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The use of historical health records at The Seeing Eye in genome-wide association studies for canine health traits presented by Katy M. Evans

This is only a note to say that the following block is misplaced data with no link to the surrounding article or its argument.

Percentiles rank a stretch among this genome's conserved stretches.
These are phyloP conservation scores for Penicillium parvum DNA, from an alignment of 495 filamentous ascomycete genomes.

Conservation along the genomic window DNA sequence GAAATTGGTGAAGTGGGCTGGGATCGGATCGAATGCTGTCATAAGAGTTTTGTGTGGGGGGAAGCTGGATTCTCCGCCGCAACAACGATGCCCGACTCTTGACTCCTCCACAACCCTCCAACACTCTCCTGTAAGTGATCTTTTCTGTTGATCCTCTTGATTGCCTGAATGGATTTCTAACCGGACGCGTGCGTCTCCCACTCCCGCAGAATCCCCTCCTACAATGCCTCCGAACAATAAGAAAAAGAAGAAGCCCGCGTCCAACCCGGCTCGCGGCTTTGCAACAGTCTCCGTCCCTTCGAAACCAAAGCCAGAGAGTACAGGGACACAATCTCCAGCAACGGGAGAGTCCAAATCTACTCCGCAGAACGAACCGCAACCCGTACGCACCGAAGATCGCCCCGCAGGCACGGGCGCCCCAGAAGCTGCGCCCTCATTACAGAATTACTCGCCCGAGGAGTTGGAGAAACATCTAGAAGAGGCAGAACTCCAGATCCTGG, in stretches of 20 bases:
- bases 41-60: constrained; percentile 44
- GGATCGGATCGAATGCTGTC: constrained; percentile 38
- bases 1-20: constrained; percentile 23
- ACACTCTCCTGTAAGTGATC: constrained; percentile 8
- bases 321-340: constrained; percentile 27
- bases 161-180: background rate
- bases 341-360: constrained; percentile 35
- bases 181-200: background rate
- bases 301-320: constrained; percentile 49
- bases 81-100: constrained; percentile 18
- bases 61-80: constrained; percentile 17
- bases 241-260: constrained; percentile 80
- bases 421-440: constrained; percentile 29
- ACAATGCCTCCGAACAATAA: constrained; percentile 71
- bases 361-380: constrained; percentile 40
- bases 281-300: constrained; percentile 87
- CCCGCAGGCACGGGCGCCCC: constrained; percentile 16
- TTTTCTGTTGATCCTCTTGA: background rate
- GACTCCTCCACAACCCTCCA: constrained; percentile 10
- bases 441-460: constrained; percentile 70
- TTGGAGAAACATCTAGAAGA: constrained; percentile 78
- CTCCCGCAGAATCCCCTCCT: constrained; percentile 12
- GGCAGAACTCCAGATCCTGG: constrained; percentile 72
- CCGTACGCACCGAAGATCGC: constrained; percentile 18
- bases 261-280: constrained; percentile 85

A dataset of over 220 thousand genetic markers spanning the canine genome has been compiled for over 1,000 dogs to date at The Seeing Eye with the intention of using genomic markers to inform selection and management decisions. Dogs genotyped include current and former breeders, birth cohorts of individual breeds (German Shepherds, Labrador Retrievers, Golden Retrievers and Labrador/Golden Retriever crosses) and cases and controls of some specific conditions. These genotypes were used in genome-wide association studies (GWAS) for health traits for which dogs could confidently be assigned as cases or controls. GWAS for 37 health traits were performed, the breakdown of which is: dental (13), ocular (8), dermatologic (7), orthopedic (2), gastrointestinal (4), connective tissue (1), cartilaginous (1), and muscular (1).  Genomic principal component analysis was conducted to validate individual breed designation and overall population structure. Of the traits passing multiple testing corrections, 9 were dental, 7 were ocular, 1 was orthopedic, 4 were dermatologic, 1 was muscular, and 1 was cartilaginous.  Pseudo-heritability estimates ranged from 0 to 0.62 across the varying traits with a mean of 0.16 and median of 0.09.  In all, 62% of the health traits showed significant genetic association and are being explored further for candidate genes and considered for fine mapping.  The current GWAS highlighted SNPs potentially influencing traits in multiple breeds whereas future studies will seek breed specific associations. These findings increase our knowledge of the genetics of these health traits and provide a foundation for future genomic selection programs

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